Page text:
After the G7 Summit took place in Cornwall last month, much attention has focused on how the UK would do in its efforts to secure trade deals with global partners in the wake of Brexit.

And, after the news that a deal with Australia was close, the UK is well advanced in its talks to secure a free trade agreement with New Zealand. New Zealand is already an important partner for the UK and a trade agreement can further increase our trading relationship, worth £2.3bn in 2020. The two countries remain on track to hammer out an agreement in the timetable originally laid out, with seven chapters so far closed, it would appear that progress remains steady.

“This is really important news,” says Paul Beare, who has carved out a niche as an expert adviser and facilitator of UK-NZ trade and investment. “The fact that the UK’s trade team are making such positive noises means that we can hopefully see an FTA finalised soon, which will increase the ease of doing business for those on both sides of the world.”

“I’ve spoken to the British High Commission in NZ and understand an exciting aspect of the FTA is what can be achieved on the services front, which covers a huge range of things from mobility, financial and professional services to the recognition of qualifications, portability of funds and digital trade and telecoms,” Paul says.

Negotiators are said to be keen to retain many of the existing conditions with particular emphasis on the importance of digital services. With five rounds of talks completed in ten months representing really good progress and with 7 chapters closed so far, things remains firmly on track.”

“And with the news that Secretary of State Lynn Truss and NZ Trade Minister Damien O’Connor have now met and agreed to aim for Agreement in Principle (AIP) in August, it’ll be interesting to see how much progress can be made. It’s exciting and could be a milestone.”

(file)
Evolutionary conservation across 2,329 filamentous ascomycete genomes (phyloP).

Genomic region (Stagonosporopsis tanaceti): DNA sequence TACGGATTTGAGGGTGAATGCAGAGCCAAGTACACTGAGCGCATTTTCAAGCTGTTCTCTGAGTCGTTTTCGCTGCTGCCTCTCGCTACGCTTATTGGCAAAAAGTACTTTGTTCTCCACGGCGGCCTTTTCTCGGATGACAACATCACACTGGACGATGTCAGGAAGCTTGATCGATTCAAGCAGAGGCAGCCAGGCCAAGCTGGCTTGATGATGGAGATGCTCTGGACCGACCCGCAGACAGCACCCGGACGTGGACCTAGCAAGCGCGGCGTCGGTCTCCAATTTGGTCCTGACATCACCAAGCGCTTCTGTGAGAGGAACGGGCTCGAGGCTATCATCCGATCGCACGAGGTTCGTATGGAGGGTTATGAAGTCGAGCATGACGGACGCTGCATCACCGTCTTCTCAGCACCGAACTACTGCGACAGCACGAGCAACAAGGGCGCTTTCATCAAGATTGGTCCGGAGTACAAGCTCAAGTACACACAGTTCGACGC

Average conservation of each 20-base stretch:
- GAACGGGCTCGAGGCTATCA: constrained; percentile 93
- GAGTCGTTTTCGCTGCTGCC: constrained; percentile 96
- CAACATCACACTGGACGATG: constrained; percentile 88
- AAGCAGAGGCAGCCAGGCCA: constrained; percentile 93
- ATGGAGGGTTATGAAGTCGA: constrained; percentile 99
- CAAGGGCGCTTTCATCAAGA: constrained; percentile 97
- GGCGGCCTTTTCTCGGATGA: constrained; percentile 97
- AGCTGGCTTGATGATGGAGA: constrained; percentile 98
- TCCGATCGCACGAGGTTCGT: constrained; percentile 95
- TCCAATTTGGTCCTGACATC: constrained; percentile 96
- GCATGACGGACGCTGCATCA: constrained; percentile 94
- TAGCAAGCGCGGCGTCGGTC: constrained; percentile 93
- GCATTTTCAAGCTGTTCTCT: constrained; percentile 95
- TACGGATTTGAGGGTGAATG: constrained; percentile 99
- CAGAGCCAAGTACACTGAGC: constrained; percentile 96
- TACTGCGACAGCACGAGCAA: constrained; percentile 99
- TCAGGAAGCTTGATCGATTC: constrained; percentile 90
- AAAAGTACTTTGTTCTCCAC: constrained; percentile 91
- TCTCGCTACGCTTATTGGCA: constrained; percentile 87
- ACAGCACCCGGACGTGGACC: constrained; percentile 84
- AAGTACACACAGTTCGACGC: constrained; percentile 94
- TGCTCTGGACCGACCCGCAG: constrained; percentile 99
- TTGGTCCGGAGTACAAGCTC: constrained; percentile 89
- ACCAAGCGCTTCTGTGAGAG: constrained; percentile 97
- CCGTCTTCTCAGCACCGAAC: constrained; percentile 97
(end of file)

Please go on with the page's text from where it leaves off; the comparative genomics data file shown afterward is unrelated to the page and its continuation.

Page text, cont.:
With encouraging progress made on services, mobility for businesses remains a key issue: people want to know how easy it will be to live and work in the UK and vice versa. The Trade negotiators recognise that business visas and the ability of SMES to bid for contracts in the two countries and to travel as part of that is a very important part of the FTA.

“The significant progress so far in this area is a really important aspect of all this,” says Paul, who works closely with NZ companies on their strategies to set up in the UK. “The ability to stay in the country for the duration of the contract – which may be longer than the current visa limit of six months – would be huge if agreed. It’ll be a great way to help smaller businesses to access markets in both countries.

That’s a big point for professional services that currently face combined government and professional fees of anything between £5k and 10K to obtain a sponsor licence to bring people into the UK from NZ so they can live and work in the UK and be sponsored. Removing that cost and compliance burden would be enormously helpful.

The encouraging progress comes in the wake of a recent virtual tour of New Zealand by William Russell, the current Lord Mayor of London. “It is clear that both our economies have an interest in supporting technological innovation, which we all recognise as being vital to our future,” he told a meeting over Zoom recently. “It is great to see from afar the rapid growth of tech and especially fintech in New Zealand – with tech now being a key part of UK-New Zealand trade.”

It is hoped that the agreement could become a template for future FTAs for the UK, in that it represents a business friendly arrangement that aims to increase investment flows and movement between business professionals in both countries.